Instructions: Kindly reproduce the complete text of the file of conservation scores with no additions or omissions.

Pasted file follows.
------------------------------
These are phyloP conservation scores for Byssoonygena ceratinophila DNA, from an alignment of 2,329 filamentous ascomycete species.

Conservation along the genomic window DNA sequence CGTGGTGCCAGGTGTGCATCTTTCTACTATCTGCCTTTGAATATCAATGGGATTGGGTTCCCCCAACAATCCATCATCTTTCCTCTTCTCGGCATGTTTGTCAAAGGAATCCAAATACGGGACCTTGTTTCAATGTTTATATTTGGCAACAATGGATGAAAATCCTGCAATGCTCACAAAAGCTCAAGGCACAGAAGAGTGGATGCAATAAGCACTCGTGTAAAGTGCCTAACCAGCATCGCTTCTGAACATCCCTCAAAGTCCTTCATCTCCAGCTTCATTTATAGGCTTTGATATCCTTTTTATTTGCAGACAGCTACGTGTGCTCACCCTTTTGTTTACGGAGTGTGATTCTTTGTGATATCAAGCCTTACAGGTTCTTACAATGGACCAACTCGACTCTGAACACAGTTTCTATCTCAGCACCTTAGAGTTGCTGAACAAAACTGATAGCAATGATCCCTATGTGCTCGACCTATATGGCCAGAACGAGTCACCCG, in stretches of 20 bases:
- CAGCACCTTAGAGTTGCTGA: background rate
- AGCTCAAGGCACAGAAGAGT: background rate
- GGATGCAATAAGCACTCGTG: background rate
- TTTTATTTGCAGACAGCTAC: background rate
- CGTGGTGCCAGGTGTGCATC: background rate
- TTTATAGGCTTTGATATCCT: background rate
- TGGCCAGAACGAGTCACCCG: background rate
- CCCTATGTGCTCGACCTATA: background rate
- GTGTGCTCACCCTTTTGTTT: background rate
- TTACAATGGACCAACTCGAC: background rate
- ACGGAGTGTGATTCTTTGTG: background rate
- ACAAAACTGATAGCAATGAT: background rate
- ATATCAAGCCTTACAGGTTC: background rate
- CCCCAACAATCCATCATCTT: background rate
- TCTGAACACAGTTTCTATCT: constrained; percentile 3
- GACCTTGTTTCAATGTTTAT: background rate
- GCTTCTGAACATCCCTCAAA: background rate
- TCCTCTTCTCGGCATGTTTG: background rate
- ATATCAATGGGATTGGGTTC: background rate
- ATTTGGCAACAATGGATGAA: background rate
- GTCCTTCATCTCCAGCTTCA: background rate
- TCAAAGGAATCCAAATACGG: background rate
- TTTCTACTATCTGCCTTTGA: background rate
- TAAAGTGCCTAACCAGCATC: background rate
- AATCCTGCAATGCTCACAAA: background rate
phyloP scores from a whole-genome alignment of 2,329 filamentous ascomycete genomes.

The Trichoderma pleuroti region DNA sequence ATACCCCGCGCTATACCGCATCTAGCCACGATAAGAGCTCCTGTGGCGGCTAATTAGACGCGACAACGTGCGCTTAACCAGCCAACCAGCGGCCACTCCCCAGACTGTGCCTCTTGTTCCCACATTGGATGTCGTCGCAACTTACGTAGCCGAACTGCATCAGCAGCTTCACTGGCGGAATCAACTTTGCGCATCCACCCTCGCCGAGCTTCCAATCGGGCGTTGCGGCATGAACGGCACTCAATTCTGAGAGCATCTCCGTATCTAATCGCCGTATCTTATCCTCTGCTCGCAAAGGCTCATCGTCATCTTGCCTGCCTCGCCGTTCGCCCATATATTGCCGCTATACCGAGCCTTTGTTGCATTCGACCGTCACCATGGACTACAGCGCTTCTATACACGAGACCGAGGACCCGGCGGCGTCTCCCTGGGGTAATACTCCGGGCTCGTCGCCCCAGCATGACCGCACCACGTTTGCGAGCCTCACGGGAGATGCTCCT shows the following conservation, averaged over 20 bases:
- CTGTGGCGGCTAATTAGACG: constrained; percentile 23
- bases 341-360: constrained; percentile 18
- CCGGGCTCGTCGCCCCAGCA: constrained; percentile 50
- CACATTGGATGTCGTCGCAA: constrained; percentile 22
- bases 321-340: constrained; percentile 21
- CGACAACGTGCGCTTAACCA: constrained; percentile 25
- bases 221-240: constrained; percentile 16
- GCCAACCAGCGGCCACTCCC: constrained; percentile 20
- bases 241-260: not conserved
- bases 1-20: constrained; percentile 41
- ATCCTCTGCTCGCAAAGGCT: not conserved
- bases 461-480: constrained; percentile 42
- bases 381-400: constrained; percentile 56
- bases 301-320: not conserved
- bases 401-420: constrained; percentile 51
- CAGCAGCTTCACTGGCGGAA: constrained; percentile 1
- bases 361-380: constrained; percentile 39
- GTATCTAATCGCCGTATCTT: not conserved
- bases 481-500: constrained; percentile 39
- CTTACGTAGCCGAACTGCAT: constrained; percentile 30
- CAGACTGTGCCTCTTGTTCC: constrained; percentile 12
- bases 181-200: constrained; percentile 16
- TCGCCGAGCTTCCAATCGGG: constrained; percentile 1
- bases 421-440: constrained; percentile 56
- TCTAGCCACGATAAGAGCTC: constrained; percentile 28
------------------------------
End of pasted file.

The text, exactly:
These are phyloP conservation scores for Byssoonygena ceratinophila DNA, from an alignment of 2,329 filamentous ascomycete species.

Conservation along the genomic window DNA sequence CGTGGTGCCAGGTGTGCATCTTTCTACTATCTGCCTTTGAATATCAATGGGATTGGGTTCCCCCAACAATCCATCATCTTTCCTCTTCTCGGCATGTTTGTCAAAGGAATCCAAATACGGGACCTTGTTTCAATGTTTATATTTGGCAACAATGGATGAAAATCCTGCAATGCTCACAAAAGCTCAAGGCACAGAAGAGTGGATGCAATAAGCACTCGTGTAAAGTGCCTAACCAGCATCGCTTCTGAACATCCCTCAAAGTCCTTCATCTCCAGCTTCATTTATAGGCTTTGATATCCTTTTTATTTGCAGACAGCTACGTGTGCTCACCCTTTTGTTTACGGAGTGTGATTCTTTGTGATATCAAGCCTTACAGGTTCTTACAATGGACCAACTCGACTCTGAACACAGTTTCTATCTCAGCACCTTAGAGTTGCTGAACAAAACTGATAGCAATGATCCCTATGTGCTCGACCTATATGGCCAGAACGAGTCACCCG, in stretches of 20 bases:
- CAGCACCTTAGAGTTGCTGA: background rate
- AGCTCAAGGCACAGAAGAGT: background rate
- GGATGCAATAAGCACTCGTG: background rate
- TTTTATTTGCAGACAGCTAC: background rate
- CGTGGTGCCAGGTGTGCATC: background rate
- TTTATAGGCTTTGATATCCT: background rate
- TGGCCAGAACGAGTCACCCG: background rate
- CCCTATGTGCTCGACCTATA: background rate
- GTGTGCTCACCCTTTTGTTT: background rate
- TTACAATGGACCAACTCGAC: background rate
- ACGGAGTGTGATTCTTTGTG: background rate
- ACAAAACTGATAGCAATGAT: background rate
- ATATCAAGCCTTACAGGTTC: background rate
- CCCCAACAATCCATCATCTT: background rate
- TCTGAACACAGTTTCTATCT: constrained; percentile 3
- GACCTTGTTTCAATGTTTAT: background rate
- GCTTCTGAACATCCCTCAAA: background rate
- TCCTCTTCTCGGCATGTTTG: background rate
- ATATCAATGGGATTGGGTTC: background rate
- ATTTGGCAACAATGGATGAA: background rate
- GTCCTTCATCTCCAGCTTCA: background rate
- TCAAAGGAATCCAAATACGG: background rate
- TTTCTACTATCTGCCTTTGA: background rate
- TAAAGTGCCTAACCAGCATC: background rate
- AATCCTGCAATGCTCACAAA: background rate
phyloP scores from a whole-genome alignment of 2,329 filamentous ascomycete genomes.

The Trichoderma pleuroti region DNA sequence ATACCCCGCGCTATACCGCATCTAGCCACGATAAGAGCTCCTGTGGCGGCTAATTAGACGCGACAACGTGCGCTTAACCAGCCAACCAGCGGCCACTCCCCAGACTGTGCCTCTTGTTCCCACATTGGATGTCGTCGCAACTTACGTAGCCGAACTGCATCAGCAGCTTCACTGGCGGAATCAACTTTGCGCATCCACCCTCGCCGAGCTTCCAATCGGGCGTTGCGGCATGAACGGCACTCAATTCTGAGAGCATCTCCGTATCTAATCGCCGTATCTTATCCTCTGCTCGCAAAGGCTCATCGTCATCTTGCCTGCCTCGCCGTTCGCCCATATATTGCCGCTATACCGAGCCTTTGTTGCATTCGACCGTCACCATGGACTACAGCGCTTCTATACACGAGACCGAGGACCCGGCGGCGTCTCCCTGGGGTAATACTCCGGGCTCGTCGCCCCAGCATGACCGCACCACGTTTGCGAGCCTCACGGGAGATGCTCCT shows the following conservation, averaged over 20 bases:
- CTGTGGCGGCTAATTAGACG: constrained; percentile 23
- bases 341-360: constrained; percentile 18
- CCGGGCTCGTCGCCCCAGCA: constrained; percentile 50
- CACATTGGATGTCGTCGCAA: constrained; percentile 22
- bases 321-340: constrained; percentile 21
- CGACAACGTGCGCTTAACCA: constrained; percentile 25
- bases 221-240: constrained; percentile 16
- GCCAACCAGCGGCCACTCCC: constrained; percentile 20
- bases 241-260: not conserved
- bases 1-20: constrained; percentile 41
- ATCCTCTGCTCGCAAAGGCT: not conserved
- bases 461-480: constrained; percentile 42
- bases 381-400: constrained; percentile 56
- bases 301-320: not conserved
- bases 401-420: constrained; percentile 51
- CAGCAGCTTCACTGGCGGAA: constrained; percentile 1
- bases 361-380: constrained; percentile 39
- GTATCTAATCGCCGTATCTT: not conserved
- bases 481-500: constrained; percentile 39
- CTTACGTAGCCGAACTGCAT: constrained; percentile 30
- CAGACTGTGCCTCTTGTTCC: constrained; percentile 12
- bases 181-200: constrained; percentile 16
- TCGCCGAGCTTCCAATCGGG: constrained; percentile 1
- bases 421-440: constrained; percentile 56
- TCTAGCCACGATAAGAGCTC: constrained; percentile 28